Today's lesson focuses on peer revision and editing of research papers. This is the last step before students hand in the final draft. While many students are eager to be done with this process, others have been so invested in this process that they want to work on this paper to make it the best possible. I try and hook into that excitement and allow students to work on revising and editing with a partner. This helps students make their papers stronger as others can help them look for mistakes but it also helps to serve as a bit of an assessment as I can see how well they can apply all the writing qualities we have talked about since the beginning of the year.
I begin the lesson by pulling up the Peer Editing and Revising Powerpoint on the Smartboard. The first slide, which is just a title slide, is open as students walk in so they can see what the lesson will be about. We then move on to the second slide (here is a screenshot: Slide 2), which lists different questions. We spend this part of the lesson having a discussion about peer editing and revising by working with the following questions:
I read each question one at a time and look for students to respond. Most of the time students are able to answer these questions rather easily. A discussion like this is great because it's low pressure. There really is no right or wrong answer as it is not based on content but rather their own experiences and understandings.
Overall, this part of the lesson helps us to build a common understanding of peer revision and editing so when students are actually doing it, they know what to do and how to do it in order to best help their peers.
We then move from a class discussion to individual work as students review their own research papers to determine their strengths and weaknesses. I want students to put this into words so they can ask for the right kind of feedback. One of the worst ways to give feedback is when students ask for me, or a peer, to look at the whole paper and tell them everything that needs work. This puts no responsibility on the writer and allows for inauthentic writing. Students need to take ownership of their writing and I want them to be aware of that. By putting into words what they need to work on, they have a great sense of this ownership.
I move on to the third slide (here is a screenshot:Slide 3) of the Peer Editing and Revising Powerpoint. This begins step 1. I read the directions to the students. Students will read their research papers and jot down notes about their overall strengths and weaknesses as a writer. They should also think about all the qualities of writing we have talked about throughout this paper and the entire year: organization, ideas/analysis, word choice, sentence structure, conventions, and voice.
After we have created the list we then move on to the fourth slide (here is a screenshot: Slide 4) of the Peer Editing and Revising Powerpoint. This has students refine that list and come up with specific areas that they would like their partner to look at as they are revising and editing their paper. I remind students to make the list manageable, specific, and clear for their partners. By doing this, the pressure is on the writer, and not the reviewer.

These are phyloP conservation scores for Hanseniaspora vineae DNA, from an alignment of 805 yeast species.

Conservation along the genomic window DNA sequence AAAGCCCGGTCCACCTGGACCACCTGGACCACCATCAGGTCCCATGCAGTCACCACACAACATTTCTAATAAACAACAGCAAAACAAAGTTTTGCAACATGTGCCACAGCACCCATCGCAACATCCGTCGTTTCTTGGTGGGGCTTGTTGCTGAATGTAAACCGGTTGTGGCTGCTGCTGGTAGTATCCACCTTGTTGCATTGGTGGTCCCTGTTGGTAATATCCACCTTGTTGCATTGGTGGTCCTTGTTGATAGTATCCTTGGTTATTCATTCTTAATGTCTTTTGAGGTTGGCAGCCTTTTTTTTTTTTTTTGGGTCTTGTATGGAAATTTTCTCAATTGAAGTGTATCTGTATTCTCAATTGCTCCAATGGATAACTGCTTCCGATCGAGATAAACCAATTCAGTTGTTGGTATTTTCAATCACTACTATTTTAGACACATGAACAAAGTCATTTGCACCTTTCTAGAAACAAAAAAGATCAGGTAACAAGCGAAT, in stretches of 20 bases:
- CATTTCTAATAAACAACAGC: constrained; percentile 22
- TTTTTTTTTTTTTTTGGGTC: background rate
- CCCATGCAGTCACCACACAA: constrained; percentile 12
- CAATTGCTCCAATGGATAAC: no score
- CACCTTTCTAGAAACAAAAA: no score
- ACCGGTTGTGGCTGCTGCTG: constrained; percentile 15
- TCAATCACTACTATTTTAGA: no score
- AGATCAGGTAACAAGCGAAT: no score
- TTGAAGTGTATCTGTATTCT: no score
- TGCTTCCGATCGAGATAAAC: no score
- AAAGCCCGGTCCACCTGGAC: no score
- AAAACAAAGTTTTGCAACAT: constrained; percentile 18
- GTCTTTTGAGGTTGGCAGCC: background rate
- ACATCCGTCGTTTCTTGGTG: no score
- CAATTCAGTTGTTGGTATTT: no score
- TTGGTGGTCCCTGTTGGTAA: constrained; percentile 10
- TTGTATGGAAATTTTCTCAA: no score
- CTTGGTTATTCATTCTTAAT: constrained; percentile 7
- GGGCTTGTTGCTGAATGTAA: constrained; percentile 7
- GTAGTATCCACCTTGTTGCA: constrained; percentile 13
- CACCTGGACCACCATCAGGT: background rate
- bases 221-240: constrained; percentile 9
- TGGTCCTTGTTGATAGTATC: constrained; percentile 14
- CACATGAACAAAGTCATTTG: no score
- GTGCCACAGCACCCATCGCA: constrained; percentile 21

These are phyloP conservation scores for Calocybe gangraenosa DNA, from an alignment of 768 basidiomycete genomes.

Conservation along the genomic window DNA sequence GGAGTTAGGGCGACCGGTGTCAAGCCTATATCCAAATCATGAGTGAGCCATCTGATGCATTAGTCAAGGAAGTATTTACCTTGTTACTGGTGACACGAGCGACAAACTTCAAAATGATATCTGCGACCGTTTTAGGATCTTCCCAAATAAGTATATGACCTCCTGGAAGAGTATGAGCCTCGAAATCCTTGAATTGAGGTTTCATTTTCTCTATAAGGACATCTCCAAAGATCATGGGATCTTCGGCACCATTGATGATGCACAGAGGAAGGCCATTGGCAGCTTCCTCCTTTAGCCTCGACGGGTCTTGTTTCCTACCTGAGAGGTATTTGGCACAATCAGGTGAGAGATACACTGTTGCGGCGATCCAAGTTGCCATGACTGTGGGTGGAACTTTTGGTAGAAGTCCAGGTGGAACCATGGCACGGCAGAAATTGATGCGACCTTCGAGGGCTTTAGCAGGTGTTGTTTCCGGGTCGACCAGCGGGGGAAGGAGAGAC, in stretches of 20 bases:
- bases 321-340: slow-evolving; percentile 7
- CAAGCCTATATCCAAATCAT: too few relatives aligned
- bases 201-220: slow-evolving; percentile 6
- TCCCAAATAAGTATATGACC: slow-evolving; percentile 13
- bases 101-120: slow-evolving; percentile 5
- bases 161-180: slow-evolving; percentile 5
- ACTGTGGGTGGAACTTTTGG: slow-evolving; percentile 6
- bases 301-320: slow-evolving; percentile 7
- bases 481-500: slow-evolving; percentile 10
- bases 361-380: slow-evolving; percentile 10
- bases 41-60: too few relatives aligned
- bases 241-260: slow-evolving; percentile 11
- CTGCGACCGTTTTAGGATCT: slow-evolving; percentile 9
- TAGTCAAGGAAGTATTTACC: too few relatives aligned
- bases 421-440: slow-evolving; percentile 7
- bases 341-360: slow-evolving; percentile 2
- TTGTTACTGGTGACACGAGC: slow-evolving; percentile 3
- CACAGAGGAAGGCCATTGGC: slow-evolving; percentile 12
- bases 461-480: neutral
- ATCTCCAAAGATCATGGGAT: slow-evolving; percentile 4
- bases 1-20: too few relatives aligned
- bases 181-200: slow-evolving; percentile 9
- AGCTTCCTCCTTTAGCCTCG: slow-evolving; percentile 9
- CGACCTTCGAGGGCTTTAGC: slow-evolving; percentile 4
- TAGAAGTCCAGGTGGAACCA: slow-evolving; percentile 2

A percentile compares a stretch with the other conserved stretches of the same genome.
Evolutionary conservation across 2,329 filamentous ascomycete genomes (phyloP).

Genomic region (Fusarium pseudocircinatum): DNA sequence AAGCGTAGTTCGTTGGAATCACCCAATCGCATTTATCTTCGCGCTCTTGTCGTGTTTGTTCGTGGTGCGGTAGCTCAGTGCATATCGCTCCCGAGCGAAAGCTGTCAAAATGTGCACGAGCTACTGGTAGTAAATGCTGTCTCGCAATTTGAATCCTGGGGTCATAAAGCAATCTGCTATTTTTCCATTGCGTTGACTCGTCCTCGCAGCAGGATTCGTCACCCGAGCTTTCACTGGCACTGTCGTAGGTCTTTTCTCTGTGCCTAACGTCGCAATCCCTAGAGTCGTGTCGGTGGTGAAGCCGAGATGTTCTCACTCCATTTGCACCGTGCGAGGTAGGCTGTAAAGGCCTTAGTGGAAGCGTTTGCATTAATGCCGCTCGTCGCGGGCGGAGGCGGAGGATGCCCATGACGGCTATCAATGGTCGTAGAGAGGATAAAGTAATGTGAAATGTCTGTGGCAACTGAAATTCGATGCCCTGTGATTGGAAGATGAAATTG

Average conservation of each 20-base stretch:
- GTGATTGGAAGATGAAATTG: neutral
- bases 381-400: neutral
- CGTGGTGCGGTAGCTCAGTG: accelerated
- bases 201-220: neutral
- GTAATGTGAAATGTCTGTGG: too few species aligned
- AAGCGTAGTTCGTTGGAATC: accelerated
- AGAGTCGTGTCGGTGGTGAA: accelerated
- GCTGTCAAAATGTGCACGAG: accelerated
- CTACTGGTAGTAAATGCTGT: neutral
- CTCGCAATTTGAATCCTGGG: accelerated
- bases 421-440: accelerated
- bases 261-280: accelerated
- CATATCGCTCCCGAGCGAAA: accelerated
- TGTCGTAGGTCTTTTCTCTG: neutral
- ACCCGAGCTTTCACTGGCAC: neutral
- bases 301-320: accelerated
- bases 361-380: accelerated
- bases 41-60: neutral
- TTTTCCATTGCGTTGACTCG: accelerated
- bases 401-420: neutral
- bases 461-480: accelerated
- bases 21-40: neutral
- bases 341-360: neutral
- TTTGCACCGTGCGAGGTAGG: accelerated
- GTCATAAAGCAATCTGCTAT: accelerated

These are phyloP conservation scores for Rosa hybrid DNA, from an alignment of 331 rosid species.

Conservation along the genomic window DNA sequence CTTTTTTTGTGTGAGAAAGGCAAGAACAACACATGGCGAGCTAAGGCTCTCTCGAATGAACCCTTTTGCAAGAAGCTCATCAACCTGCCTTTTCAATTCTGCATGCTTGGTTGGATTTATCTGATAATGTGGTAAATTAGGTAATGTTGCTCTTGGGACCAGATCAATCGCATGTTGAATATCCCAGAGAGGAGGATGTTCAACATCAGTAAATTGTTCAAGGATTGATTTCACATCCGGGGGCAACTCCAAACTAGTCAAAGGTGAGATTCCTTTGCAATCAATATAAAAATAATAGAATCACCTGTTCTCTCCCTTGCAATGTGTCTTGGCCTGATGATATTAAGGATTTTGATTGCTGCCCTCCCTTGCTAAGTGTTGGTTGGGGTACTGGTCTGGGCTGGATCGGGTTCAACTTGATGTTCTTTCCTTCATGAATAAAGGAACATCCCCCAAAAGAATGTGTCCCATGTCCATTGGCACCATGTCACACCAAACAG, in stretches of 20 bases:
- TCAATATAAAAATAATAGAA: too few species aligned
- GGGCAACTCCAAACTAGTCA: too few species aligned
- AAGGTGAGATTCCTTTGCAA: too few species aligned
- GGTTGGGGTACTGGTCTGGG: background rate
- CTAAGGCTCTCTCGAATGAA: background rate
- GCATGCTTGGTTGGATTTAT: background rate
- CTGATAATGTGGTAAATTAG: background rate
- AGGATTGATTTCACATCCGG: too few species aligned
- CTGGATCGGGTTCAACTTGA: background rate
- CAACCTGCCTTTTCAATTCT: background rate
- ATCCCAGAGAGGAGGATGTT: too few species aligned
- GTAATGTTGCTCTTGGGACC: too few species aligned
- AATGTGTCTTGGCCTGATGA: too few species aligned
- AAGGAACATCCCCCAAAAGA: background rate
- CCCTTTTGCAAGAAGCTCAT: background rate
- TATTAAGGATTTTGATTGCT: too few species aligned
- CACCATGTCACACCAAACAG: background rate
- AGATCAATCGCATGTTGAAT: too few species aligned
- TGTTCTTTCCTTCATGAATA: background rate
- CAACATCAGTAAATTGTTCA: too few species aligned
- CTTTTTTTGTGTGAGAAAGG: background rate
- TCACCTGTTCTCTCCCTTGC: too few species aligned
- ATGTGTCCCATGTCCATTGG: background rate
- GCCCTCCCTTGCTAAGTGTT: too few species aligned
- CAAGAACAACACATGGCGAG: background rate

The bulk of the lesson gives students the time to read their partner's paper and look at the areas of weakness in the paper the writer mentioned. While this can be a scary idea, working together can be very beneficial for the students. Since this is at the end of the year, students are aware of the expectations and are able to get to work. They also know the benefits of this. They are aware how this time can help them, not only from our discussion earlier in the lesson, but also in their desire to do well.
I keep the Peer Editing and Revising Powerpoint and we move on to slide 5 (here is a screenshot: Slide 5). I review the directions for this section of the lesson. Students will be partnered up by me and will then discuss how they want to share their papers. They will determine if they will read one at a time or read both at the same time. They will also discuss the best way to give feedback. By having students take ownership of how they will work they are usually more engaged. I don't care the parameters of the group work as long as they reach the goal, which they are aware of.
For this lesson, I purposely make groups based on ability. I want to make sure that no matter the pairing, each person would be able to get something out of the partnership. I mix partners based on writing strengths and weaknesses. By having students of mixed abilities, students are able to help each other but they can also observe weaknesses in the writing of their peers and then look at their own writing for improvement.
Here are some examples: Peer Editing and Revising Notes Example.
The last part of the lesson has students self-reflect on the process of peer editing and revising. This self-reflection and assessment is crucial to students understanding who they are as writers. If they are able to do this, and do this well, they will be able to grow into solid, effective writers, which is one of my biggest goals as a language arts teacher.
I have the students think about the process they went through and also reflect on their own writing by doing and thinking of the follow:
By spending this time to think about their writing and what their partners has said, they are able to make goals for what they need to work on as they finish their paper. Since this is the last lesson of the research paper, it's important that students understand what they need to do so during this time I circulate around the classroom and conference with students quickly. I check-in with students to make sure that they have an understanding of what to do, and most importantly how to do it. The majority of conferences really do not take a long time as they were able to ask their partners for clarification if needed.